Patients who suffer from MS and their loved ones have to learn an important skill in order to survive: coping with MS. Coping with multiple sclerosis is absolutely critical if they are to make it from day to day. You may wonder what exactly this skill entails. My response is that coping with MS means making a number of psychological, physical and other adjustments. These adjustments help MS patients and their loved ones to live as productive a life as is possible with multiple sclerosis.

Multiple sclerosis does not present the exact same way in every patient. Some patients’ symptoms are mild while other patients experience severe symptoms. Additionally, some patients respond well to MS medication while others don’t. Thus, some patients will experience debilitation as a result of MS and will be unable to complete tasks or participate in activities as they previously did. Others will only endure minor changes as a result of multiple sclerosis: this means that they will only have to make small adjustments to their lives.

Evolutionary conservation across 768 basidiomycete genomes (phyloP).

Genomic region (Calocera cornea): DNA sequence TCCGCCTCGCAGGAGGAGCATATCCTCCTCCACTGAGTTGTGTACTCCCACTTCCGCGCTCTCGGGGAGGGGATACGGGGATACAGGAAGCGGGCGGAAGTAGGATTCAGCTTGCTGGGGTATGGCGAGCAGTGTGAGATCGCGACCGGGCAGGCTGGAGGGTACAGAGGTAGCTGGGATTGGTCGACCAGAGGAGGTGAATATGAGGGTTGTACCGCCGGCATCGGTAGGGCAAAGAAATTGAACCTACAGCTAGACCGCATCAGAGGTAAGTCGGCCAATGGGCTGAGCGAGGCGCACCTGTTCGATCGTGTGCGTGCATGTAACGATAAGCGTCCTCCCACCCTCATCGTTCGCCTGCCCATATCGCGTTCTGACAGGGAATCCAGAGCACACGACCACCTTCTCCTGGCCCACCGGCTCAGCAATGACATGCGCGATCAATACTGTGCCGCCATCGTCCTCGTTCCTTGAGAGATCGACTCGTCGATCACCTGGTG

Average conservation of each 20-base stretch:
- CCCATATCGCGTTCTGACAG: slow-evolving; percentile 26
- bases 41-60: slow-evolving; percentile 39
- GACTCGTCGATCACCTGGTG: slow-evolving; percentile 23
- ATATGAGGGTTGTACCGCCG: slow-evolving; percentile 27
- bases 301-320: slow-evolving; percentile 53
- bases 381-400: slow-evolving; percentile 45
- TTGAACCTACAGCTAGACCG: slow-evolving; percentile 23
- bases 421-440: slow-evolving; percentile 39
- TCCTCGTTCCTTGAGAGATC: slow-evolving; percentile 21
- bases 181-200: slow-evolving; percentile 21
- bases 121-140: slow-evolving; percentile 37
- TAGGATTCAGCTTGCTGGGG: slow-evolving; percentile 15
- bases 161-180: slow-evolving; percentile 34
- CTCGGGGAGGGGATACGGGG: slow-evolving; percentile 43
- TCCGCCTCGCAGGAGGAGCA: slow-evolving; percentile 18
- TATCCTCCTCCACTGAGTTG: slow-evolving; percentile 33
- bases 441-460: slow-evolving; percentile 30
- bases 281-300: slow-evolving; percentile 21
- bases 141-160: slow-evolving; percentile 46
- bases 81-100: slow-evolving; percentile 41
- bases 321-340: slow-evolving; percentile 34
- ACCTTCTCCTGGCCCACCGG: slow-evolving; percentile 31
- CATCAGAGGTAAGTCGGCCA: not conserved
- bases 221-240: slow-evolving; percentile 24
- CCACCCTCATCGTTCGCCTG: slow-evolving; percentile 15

Ideas for Coping with MS


Patients take various steps with the aim of coping with multiple sclerosis: These steps require changes in their daily routines and in their levels of activity. Some patients find that they often feel fatigued and that, therefore, they cannot take on mentally and physically-exhausting tasks. These patients have to adjust their expectations with respect to the amount of work they can do. They will only get frustrated if they keep on trying to do what they were previously able to do and fail at it. Some patients feel alright much of the time, but develop MS flare ups when they overexert themselves. In order to avoid these flare ups and their characteristic worsening of MS symptoms, these patients should pace themselves. They should recognize what their new levels of stamina are and set their limits accordingly, remembering to take regular breaks from their tasks.

Another aspect of learning to cope with MS entails paying attention to the emotional pressures and stress that accompany the condition. Being diagnosed with MS often brings feelings of vulnerability, fear, anger and depression into the lives of patients and of their loved ones. They need to be able to acknowledge these feelings and to experience them in order to adjust to the necessary changes in their lives. Those who repress these feelings and refuse to acknowledge them are bound to experience the emotional fallout later.